This attitude of the British is in contrast with the Muslim attitude to the Crusades, which finished in 1291. I was astounded to learn that the Muslims in Kuwait still hold a grudge about these events!

Learner Drivers

Part of my route to work is quite a quiet road. I cycle up it from the dead end and have noticed lots of driving school cars traveling towards me to the end. One morning I passed 5 such cars. I wondered why they were so concentrated on that particular street. My first lighthearted thought was that they were having a learner party. This of course I quickly dismissed as pure whimsy.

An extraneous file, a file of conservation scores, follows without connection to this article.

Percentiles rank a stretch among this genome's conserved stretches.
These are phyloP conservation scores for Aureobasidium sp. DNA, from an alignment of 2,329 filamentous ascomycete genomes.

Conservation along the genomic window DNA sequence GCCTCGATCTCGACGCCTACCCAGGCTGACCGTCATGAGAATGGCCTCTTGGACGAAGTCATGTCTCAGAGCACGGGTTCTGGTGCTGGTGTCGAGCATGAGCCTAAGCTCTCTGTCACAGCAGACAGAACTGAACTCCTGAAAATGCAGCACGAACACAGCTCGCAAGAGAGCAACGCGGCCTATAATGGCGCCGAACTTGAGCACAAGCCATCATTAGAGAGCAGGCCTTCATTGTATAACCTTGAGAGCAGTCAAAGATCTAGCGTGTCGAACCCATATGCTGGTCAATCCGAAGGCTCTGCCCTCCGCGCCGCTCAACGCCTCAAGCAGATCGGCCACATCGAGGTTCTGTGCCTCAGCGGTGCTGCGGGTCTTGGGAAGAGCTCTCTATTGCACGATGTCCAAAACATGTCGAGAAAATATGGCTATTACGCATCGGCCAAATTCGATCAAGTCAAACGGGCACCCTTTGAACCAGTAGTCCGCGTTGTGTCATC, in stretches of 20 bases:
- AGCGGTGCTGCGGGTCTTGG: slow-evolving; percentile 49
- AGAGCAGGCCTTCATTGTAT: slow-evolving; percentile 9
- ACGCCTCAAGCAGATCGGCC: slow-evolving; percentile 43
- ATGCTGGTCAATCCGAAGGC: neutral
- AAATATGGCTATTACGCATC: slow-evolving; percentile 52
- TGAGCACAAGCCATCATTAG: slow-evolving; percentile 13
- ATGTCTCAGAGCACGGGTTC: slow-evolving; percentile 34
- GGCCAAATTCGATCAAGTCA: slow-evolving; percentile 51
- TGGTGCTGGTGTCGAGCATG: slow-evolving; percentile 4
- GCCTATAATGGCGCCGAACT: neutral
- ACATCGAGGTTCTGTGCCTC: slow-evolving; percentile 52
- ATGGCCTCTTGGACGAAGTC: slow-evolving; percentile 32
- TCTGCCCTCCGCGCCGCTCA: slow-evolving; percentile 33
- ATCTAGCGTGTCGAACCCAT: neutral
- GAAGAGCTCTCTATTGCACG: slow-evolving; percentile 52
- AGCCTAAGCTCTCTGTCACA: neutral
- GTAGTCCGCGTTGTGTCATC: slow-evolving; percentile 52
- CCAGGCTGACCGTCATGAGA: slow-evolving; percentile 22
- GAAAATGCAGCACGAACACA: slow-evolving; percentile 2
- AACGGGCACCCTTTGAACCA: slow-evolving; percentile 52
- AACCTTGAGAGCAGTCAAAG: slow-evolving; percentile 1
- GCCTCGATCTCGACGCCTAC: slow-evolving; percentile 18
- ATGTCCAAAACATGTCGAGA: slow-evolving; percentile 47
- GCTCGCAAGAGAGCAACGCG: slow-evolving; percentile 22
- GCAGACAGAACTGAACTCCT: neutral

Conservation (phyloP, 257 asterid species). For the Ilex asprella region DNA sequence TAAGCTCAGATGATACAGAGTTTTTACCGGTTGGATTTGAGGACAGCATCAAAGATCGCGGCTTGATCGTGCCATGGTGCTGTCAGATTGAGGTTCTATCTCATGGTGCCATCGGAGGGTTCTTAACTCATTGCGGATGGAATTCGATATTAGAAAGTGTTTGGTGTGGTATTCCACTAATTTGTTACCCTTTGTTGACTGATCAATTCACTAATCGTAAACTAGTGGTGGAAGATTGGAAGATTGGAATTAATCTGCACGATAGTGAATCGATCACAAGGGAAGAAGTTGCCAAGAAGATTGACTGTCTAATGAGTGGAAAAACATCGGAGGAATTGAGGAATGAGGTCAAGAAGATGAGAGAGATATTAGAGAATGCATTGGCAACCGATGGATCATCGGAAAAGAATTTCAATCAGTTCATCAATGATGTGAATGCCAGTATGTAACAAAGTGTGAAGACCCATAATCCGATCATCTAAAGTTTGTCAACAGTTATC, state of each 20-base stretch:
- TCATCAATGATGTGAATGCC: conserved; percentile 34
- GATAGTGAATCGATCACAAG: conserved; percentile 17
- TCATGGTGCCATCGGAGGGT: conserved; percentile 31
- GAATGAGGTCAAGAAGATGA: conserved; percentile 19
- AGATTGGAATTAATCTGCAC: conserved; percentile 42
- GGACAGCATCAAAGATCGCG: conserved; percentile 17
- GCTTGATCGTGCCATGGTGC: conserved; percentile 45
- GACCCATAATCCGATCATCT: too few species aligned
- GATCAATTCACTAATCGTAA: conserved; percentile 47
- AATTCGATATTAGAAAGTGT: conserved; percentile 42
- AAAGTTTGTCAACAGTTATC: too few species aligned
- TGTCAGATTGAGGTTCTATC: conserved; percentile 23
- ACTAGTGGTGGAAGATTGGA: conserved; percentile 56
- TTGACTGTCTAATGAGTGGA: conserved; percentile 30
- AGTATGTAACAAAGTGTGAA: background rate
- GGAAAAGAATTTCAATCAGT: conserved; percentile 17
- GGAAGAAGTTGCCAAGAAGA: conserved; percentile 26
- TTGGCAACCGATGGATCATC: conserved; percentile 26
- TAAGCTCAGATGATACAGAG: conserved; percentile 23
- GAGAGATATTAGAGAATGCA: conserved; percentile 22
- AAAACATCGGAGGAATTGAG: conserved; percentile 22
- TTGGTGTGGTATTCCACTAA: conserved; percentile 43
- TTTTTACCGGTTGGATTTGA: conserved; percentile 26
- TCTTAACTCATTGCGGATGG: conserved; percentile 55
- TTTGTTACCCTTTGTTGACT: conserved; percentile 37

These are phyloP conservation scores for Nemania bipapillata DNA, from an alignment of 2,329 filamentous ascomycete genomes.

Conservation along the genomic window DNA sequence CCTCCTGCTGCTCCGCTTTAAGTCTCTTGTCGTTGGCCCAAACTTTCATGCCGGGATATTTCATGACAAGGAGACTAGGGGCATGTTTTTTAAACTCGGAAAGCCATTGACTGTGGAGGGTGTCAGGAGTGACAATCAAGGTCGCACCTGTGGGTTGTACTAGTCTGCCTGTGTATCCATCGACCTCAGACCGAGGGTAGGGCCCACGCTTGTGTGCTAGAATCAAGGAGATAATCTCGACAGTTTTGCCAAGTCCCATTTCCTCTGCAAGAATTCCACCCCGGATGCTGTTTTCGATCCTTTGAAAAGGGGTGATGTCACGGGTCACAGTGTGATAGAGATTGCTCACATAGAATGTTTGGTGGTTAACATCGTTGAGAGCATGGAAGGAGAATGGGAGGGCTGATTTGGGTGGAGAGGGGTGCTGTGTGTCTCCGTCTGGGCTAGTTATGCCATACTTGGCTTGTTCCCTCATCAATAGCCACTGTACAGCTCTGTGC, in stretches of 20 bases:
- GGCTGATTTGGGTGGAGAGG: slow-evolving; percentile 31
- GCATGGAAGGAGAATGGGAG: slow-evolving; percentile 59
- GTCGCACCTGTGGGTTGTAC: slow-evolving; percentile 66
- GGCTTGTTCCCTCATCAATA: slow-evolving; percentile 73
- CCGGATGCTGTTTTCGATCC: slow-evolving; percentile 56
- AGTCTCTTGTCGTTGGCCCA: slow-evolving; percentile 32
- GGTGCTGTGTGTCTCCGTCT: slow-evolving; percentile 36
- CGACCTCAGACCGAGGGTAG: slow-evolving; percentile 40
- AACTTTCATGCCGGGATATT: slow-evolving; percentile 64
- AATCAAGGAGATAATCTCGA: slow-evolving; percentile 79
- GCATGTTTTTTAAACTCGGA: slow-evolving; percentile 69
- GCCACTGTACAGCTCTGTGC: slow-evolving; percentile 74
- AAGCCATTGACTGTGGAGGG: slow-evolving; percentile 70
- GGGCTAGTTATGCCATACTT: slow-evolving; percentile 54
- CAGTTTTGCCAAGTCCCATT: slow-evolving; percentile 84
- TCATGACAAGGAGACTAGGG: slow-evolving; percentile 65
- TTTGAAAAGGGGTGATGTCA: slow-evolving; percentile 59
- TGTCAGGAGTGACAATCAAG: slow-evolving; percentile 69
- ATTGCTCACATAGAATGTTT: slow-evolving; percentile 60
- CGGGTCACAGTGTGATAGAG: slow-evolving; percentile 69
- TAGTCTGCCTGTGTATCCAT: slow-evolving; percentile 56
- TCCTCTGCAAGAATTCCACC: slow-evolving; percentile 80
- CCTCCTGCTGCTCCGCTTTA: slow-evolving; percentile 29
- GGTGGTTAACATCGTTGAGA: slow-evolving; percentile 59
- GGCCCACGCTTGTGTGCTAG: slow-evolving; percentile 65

My next thought was that it was a good spot for reversing around corners and three-point-turns. But, I asked myself, why so many in this particular road? Surely there were other streets in the area that were suitable too.

Today I found the answer to the plethora of learner drivers. I saw one car drive down the side of a property to the car park at the rear. I looked more closely and realised that the building that I had thought to be only 'Thames Heating' premises was in fact two businesses and one was the DSA (Driving Standards Agency). Presumably this is where the learners take their driving tests!